“It was an honor to attend the Peabody Awards to accept a Peabody on behalf of Lynn True, Nelson Walker, and Tsering Perlo for their beautiful film Summer Pasture. Independent Lens was also awarded a Peabody for Park Avenue: Money, Power & the American Dream and Solar Mamas, which broadcast as part of the Why Poverty? series. Winning PBS’s two Peabody Awards this year is further indication of the extraordinary and extraordinarily important work independent filmmakers do. Their unyielding passion and commitment to journalism makes them a vital part of public television. We need their voices now more than ever. It also didn’t hurt that Judd Apatow told me today how much he loves Independent Lens and that it is one of his favorite series!” Continue reading
Summer Pasture and the Why Poverty? series were among the ITVS programs to earn the George Foster Peabody Awards this year. Administered by the University of Georgia’s Grady College of Journalism and Mass Communication, the Peabody is one of the most prestigious honors in electronic media.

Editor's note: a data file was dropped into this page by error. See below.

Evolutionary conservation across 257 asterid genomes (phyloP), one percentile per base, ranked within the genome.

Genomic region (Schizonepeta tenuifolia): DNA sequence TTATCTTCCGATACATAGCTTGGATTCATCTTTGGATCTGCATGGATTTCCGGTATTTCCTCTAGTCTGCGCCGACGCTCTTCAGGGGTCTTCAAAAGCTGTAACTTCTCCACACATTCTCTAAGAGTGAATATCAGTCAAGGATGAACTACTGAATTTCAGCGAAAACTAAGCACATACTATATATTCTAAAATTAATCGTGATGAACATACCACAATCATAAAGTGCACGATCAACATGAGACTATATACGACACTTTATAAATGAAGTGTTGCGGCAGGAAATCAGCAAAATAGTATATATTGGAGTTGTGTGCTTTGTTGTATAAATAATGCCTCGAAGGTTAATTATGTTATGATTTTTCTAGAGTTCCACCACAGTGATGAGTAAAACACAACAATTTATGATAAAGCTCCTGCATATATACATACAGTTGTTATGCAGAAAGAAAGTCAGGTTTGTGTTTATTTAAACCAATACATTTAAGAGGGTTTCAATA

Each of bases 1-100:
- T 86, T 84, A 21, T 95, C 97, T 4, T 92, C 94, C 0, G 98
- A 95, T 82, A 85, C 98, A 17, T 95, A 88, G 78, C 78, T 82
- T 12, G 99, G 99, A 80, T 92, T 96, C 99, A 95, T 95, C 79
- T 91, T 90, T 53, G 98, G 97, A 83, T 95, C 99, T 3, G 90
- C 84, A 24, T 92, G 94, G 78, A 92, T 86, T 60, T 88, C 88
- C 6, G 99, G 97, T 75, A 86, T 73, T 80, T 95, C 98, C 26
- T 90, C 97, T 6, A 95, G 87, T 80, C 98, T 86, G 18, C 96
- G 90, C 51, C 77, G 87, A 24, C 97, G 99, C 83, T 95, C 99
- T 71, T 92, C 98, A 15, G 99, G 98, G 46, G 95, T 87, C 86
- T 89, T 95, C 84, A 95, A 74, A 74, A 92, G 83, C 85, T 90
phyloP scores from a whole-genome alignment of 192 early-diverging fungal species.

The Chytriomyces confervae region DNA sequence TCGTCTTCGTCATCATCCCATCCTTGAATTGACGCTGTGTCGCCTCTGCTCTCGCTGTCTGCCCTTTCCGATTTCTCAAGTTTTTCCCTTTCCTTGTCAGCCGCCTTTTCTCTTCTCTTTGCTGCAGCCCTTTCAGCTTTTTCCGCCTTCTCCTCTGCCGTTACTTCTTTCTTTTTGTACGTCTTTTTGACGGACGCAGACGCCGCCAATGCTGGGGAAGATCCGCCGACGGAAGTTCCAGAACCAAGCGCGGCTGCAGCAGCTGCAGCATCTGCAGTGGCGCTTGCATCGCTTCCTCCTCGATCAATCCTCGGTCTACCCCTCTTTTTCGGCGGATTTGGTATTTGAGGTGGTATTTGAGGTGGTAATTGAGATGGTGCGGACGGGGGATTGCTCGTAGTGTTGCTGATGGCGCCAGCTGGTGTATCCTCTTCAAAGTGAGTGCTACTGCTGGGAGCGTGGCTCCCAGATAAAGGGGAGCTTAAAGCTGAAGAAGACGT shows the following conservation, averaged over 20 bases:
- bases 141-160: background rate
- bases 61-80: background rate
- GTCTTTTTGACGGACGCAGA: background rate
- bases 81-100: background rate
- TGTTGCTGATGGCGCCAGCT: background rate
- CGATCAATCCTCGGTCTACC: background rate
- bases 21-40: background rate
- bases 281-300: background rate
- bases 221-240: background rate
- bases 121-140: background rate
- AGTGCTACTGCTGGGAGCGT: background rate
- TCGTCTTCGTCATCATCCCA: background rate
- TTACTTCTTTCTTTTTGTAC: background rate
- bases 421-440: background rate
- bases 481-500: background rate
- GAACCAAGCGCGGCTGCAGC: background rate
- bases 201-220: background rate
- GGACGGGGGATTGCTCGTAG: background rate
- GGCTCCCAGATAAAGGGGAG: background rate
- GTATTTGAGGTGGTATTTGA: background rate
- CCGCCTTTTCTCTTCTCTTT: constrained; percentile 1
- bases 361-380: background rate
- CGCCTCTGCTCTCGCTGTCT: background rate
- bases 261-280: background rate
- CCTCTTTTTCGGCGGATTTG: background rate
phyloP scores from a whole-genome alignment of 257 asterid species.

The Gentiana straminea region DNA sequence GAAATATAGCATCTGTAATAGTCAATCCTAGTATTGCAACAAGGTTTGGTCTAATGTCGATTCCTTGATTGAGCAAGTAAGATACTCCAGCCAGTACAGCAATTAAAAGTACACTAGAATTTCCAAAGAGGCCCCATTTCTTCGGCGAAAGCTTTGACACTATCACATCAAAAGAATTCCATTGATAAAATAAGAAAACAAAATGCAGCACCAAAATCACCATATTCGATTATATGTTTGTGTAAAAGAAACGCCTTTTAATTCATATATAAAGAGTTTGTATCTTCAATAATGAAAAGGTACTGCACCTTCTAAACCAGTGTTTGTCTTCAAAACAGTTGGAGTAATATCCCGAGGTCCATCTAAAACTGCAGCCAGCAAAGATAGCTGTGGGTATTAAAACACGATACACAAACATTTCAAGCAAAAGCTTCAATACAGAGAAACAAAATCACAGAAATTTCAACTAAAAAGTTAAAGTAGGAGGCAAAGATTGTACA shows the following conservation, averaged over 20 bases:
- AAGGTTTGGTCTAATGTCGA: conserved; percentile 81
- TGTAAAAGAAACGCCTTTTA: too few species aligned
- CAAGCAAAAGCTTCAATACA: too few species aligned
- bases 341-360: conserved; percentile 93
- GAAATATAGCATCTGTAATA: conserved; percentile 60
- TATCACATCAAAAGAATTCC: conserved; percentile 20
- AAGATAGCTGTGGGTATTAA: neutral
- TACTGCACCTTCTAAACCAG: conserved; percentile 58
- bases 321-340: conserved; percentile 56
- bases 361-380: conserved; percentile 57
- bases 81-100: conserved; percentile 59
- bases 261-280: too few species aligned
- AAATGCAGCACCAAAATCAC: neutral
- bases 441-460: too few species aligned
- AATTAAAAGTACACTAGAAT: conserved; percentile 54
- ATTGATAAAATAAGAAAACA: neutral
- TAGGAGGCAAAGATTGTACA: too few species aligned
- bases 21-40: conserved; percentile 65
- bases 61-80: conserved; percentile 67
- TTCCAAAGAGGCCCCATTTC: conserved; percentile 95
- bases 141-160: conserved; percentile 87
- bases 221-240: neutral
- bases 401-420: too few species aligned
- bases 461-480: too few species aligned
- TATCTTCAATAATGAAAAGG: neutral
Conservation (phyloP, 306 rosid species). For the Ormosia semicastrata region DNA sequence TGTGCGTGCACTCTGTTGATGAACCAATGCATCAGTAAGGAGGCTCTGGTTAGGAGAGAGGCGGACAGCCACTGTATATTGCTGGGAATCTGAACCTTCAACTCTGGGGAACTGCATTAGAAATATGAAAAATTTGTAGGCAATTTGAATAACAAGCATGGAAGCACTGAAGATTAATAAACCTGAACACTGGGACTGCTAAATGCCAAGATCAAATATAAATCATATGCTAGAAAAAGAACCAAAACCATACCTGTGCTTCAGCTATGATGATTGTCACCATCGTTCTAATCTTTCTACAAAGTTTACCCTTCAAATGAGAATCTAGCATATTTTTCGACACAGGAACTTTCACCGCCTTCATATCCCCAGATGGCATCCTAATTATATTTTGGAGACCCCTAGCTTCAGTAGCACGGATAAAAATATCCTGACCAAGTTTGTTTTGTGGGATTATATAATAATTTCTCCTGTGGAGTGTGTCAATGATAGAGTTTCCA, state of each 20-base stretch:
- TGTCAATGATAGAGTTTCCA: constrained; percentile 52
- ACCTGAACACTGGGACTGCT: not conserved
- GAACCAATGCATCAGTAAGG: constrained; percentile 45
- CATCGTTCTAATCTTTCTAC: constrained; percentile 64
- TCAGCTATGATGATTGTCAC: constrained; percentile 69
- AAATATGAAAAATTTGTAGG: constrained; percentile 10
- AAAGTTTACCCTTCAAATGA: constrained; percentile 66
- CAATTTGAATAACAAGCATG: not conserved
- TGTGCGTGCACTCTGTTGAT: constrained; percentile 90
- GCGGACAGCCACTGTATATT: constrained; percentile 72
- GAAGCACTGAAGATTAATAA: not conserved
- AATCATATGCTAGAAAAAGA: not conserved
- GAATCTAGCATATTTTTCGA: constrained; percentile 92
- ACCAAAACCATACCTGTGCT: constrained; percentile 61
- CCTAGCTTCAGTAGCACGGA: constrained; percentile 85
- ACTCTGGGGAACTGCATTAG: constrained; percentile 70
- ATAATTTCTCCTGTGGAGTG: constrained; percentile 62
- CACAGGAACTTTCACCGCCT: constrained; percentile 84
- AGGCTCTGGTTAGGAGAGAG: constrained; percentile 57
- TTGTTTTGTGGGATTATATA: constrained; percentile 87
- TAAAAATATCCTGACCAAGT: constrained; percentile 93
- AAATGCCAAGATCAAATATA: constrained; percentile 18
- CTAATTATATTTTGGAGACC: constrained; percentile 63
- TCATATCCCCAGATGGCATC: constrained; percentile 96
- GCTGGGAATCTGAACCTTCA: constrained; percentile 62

Congratulations to the filmmakers on this incredible achievement! This brings the total of Peabody awards for ITVS films to 24.
Summer Pasture, an Independent Lens program, is the unique love story of Locho and Yama, nomadic herders in Tibet faced with a difficult choice as their way of life begins to give way to the modern world.
Why Poverty? is a collection of eight films, co-productions of ITVS and STEPS International, that are part of a global cross-media project aimed at raising awareness of poverty in America and around the world.
The Peabody Awards will be presented May 20, 2013 at a luncheon at the Waldorf-Astoria Hotel in New York City with Scott Pelley, anchor of The CBS Evening News, as this year’s emcee.